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Foam is kicked up by the churning of the grasses.

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The clouds become the prows of ships, tossing on the tumultuous air…

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And you realize fences, no matter how strong, can never contain the tallgrass, washing up against the wires.

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Fungi cling like barnacles to dropped limbs on the edges of the grasses…

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You reflect on how, after almost being obliterated, the tallgrass prairie has hung on to life; survival by  a thread.

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It was a close call. Even today, prairie clings to old, unsprayed railroad right-of-ways in the center of industrial areas and landscaped lawns.

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Little patches of prairie, scrabbling for life, show up in unlikely places.

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Although the prairie’s former grandeur is only dimly remembered…

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…and in many places, the tallgrass prairie seems utterly obliterated from memory, gone with the wind…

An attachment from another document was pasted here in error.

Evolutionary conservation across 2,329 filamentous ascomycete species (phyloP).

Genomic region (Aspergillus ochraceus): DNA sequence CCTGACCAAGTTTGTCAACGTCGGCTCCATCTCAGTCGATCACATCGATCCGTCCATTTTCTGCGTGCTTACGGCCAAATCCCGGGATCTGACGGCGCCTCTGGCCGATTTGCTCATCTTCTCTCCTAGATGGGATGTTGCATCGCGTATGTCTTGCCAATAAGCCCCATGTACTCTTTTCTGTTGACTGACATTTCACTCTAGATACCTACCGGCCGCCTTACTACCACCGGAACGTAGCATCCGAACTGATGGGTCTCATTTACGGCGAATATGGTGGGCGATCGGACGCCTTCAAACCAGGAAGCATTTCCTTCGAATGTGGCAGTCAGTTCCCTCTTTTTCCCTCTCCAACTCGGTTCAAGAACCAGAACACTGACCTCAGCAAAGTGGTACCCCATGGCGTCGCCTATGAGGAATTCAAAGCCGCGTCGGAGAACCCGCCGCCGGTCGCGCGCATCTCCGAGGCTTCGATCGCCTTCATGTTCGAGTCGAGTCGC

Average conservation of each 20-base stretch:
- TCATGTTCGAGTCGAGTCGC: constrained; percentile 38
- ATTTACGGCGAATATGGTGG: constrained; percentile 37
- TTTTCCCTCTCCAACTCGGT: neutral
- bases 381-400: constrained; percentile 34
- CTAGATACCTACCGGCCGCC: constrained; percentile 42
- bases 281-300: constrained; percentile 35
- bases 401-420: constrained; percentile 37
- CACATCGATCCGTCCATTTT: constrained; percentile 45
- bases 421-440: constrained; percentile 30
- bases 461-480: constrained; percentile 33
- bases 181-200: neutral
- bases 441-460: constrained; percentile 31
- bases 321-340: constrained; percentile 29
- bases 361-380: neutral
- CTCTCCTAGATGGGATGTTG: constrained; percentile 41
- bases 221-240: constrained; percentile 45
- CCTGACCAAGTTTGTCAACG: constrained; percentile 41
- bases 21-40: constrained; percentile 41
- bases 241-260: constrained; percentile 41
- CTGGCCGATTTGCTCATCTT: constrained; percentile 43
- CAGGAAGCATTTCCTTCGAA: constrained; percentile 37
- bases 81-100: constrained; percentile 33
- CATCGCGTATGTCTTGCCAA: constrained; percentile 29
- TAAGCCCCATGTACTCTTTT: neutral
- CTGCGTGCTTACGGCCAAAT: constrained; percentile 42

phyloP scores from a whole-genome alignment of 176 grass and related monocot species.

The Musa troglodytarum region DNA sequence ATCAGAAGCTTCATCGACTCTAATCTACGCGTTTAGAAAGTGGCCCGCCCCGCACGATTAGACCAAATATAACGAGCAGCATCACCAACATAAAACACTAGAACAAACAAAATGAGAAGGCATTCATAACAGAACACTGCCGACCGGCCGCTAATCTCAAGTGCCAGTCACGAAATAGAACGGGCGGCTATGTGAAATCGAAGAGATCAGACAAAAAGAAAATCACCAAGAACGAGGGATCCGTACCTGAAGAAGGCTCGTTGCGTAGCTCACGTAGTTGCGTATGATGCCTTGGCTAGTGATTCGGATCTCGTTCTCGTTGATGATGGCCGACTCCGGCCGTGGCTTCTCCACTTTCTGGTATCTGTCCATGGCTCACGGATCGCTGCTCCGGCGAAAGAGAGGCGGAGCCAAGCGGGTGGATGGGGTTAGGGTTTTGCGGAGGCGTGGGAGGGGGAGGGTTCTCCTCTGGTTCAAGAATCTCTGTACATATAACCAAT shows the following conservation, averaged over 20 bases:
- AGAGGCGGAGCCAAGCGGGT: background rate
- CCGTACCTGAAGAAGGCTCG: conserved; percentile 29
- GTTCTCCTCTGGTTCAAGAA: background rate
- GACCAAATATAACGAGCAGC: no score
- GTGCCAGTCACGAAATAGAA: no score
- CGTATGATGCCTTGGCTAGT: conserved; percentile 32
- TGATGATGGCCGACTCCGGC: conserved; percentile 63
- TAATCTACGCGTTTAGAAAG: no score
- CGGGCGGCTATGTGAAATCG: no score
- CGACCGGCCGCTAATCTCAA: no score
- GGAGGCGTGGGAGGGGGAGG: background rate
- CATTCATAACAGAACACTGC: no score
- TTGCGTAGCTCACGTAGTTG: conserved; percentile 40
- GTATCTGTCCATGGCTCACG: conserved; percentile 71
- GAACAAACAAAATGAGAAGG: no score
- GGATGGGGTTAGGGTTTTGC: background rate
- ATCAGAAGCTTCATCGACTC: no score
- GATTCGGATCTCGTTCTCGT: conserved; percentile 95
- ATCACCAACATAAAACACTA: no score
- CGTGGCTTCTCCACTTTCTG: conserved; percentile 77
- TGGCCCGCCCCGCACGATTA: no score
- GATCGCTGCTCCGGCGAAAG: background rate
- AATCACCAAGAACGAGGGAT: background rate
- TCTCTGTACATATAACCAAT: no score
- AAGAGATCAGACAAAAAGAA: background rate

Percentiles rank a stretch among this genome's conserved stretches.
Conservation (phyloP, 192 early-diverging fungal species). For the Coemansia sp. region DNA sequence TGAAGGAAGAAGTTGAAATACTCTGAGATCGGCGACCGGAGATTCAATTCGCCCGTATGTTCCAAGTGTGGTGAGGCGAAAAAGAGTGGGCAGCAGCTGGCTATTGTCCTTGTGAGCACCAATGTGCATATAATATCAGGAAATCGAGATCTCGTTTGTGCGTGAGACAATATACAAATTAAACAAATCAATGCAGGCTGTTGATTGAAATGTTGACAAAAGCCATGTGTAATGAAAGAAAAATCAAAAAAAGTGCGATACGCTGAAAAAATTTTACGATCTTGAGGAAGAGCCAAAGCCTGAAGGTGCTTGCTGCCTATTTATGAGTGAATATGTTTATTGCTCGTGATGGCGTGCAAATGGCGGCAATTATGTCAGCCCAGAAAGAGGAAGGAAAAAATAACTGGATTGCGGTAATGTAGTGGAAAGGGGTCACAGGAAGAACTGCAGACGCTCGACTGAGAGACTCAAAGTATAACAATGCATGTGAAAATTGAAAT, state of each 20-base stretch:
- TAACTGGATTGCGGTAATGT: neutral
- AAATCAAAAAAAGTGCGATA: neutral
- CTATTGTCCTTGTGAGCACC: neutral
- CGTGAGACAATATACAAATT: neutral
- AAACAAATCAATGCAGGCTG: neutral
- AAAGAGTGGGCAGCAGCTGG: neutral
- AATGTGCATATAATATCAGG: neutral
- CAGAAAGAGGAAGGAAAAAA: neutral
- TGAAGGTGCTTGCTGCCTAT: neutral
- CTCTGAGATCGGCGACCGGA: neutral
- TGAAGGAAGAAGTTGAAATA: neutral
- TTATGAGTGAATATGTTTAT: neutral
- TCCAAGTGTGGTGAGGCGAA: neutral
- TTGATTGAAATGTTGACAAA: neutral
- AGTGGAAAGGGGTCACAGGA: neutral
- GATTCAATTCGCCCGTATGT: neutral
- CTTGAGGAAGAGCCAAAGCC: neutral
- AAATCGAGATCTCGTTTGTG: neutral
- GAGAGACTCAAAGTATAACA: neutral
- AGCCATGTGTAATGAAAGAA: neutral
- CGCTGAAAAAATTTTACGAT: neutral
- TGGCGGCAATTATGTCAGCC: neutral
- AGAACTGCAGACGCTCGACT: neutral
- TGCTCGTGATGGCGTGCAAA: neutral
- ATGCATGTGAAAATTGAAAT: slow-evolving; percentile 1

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…the  prairie has put down roots again. You can see it coming into focus in vibrant, growing restorations, with dazzling autumn wildflowers…

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…and diverse tiny creatures.

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There is hope, glimpsed just over the horizon…IMG_8579.jpg

The dawn of a future filled with promise for a grassy sea.

*******

Kobayashi Issa (1763-1828), whose haiku opens this essay, was a Japanese poet regarded as one of the top four haiku masters of all time. He wrote this particular haiku after suffering tremendous personal loss.